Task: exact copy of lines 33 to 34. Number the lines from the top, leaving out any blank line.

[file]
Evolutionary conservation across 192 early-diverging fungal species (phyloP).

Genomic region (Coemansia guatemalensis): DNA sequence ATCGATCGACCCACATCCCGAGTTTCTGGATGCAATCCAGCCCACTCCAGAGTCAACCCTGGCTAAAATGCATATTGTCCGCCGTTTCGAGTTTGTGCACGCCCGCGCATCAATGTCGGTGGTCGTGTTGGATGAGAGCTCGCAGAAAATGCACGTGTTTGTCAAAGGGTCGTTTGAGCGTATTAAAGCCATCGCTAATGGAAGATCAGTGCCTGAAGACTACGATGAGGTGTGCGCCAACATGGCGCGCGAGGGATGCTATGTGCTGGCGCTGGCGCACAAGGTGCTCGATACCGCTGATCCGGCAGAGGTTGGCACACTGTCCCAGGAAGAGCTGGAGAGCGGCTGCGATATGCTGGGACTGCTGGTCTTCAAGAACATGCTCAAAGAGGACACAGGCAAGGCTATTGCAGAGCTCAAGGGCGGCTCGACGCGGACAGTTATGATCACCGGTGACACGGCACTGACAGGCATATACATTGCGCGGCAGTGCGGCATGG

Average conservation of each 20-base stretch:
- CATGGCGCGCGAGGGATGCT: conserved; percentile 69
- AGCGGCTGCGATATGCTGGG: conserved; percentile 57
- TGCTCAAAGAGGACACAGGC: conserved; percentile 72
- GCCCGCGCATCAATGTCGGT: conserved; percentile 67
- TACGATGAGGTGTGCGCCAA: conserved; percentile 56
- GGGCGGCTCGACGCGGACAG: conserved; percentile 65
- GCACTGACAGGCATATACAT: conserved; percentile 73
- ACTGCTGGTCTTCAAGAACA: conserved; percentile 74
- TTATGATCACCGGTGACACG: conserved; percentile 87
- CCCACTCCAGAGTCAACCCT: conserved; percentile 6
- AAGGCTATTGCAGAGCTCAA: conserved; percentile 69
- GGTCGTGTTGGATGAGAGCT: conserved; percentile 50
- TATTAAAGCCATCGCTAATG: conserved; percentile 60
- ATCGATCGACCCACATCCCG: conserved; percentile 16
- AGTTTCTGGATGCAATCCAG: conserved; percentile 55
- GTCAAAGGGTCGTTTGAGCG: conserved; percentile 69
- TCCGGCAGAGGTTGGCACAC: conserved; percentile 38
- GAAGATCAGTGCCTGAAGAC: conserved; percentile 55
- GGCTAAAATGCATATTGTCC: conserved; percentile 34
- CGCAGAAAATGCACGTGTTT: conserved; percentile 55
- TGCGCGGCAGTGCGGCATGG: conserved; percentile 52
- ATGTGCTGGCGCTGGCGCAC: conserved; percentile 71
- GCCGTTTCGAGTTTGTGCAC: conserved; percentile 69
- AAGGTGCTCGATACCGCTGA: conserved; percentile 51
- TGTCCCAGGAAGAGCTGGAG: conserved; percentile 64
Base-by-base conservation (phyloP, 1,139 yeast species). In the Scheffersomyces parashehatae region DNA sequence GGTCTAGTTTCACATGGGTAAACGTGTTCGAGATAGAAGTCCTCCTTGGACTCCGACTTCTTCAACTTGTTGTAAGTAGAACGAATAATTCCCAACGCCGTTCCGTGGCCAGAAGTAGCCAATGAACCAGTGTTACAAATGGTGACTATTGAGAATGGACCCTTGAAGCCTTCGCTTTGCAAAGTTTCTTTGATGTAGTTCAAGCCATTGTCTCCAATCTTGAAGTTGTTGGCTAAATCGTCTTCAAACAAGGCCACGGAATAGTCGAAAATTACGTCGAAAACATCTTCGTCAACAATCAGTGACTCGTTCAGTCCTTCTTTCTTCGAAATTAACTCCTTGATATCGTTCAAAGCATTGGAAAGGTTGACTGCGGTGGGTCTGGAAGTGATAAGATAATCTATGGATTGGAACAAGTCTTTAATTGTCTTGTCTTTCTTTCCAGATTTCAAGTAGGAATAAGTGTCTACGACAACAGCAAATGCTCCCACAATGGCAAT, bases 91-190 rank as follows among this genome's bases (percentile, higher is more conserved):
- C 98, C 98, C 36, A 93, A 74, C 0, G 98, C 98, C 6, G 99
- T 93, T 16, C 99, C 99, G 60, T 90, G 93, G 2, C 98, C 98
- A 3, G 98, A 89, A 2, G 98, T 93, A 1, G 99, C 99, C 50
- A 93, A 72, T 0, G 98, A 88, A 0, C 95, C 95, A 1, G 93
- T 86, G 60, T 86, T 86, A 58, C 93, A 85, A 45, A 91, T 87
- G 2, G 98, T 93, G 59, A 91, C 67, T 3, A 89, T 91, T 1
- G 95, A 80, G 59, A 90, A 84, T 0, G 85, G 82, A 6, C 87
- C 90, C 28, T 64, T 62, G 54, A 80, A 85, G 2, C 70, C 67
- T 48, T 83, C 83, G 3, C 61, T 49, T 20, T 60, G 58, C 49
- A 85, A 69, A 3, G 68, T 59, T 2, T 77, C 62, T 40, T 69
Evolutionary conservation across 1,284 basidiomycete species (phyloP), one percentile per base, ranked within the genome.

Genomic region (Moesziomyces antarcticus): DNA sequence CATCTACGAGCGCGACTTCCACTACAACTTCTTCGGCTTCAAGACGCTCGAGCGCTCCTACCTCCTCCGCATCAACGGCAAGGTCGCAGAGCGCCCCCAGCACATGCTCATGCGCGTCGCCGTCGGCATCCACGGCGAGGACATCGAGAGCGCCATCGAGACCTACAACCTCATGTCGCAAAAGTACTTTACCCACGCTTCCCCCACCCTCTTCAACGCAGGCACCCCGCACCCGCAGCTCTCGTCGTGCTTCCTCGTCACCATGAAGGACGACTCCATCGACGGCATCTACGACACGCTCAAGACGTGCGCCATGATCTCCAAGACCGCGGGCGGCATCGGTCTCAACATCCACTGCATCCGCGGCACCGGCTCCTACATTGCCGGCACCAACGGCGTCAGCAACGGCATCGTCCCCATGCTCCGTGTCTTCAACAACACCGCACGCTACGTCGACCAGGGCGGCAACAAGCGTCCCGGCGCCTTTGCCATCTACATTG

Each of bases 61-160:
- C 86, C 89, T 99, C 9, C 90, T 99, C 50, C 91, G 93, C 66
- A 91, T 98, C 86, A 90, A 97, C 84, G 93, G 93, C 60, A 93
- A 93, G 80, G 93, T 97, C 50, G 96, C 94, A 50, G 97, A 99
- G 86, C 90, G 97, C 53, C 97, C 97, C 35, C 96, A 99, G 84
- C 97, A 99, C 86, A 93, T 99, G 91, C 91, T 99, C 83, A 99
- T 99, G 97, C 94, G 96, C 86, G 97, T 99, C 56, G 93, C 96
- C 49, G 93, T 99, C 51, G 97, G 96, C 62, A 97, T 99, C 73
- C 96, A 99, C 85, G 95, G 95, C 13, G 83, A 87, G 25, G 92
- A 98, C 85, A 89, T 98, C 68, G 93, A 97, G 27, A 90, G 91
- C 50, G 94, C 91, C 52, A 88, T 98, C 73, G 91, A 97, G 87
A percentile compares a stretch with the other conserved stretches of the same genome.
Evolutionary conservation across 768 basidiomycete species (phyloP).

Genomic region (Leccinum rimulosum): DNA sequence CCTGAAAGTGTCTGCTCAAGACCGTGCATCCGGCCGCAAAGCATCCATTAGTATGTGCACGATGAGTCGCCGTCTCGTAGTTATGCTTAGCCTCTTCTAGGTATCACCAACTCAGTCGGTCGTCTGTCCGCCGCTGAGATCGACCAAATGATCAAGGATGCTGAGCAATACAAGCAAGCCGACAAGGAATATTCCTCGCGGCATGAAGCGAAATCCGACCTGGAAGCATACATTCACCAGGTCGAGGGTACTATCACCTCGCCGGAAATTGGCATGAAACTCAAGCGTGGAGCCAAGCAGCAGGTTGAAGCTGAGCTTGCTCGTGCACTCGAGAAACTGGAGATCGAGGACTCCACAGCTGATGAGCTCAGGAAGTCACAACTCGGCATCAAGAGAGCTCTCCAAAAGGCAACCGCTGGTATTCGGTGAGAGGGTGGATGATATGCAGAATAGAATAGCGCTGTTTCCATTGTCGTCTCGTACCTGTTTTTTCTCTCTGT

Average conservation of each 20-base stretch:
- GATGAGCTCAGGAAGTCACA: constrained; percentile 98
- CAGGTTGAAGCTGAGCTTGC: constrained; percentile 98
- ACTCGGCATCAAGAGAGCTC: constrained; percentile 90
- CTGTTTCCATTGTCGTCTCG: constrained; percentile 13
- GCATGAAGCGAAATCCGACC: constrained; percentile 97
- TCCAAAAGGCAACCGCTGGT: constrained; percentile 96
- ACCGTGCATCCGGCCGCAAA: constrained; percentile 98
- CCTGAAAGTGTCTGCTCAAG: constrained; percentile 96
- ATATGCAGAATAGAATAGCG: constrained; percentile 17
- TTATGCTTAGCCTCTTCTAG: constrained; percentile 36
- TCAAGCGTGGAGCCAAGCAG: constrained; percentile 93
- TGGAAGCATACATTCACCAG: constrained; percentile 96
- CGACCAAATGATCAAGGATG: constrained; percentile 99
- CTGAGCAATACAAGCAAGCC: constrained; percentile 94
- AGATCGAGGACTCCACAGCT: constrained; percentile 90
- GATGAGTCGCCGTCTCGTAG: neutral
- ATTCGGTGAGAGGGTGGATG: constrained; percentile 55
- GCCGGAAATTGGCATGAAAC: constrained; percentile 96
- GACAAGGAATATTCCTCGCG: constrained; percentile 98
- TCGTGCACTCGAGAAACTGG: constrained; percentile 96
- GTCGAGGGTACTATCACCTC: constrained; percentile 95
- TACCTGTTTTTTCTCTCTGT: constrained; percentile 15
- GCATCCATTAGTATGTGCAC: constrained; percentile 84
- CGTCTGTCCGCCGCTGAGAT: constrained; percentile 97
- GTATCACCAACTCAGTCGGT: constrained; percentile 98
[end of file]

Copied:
- A 93, A 72, T 0, G 98, A 88, A 0, C 95, C 95, A 1, G 93
- T 86, G 60, T 86, T 86, A 58, C 93, A 85, A 45, A 91, T 87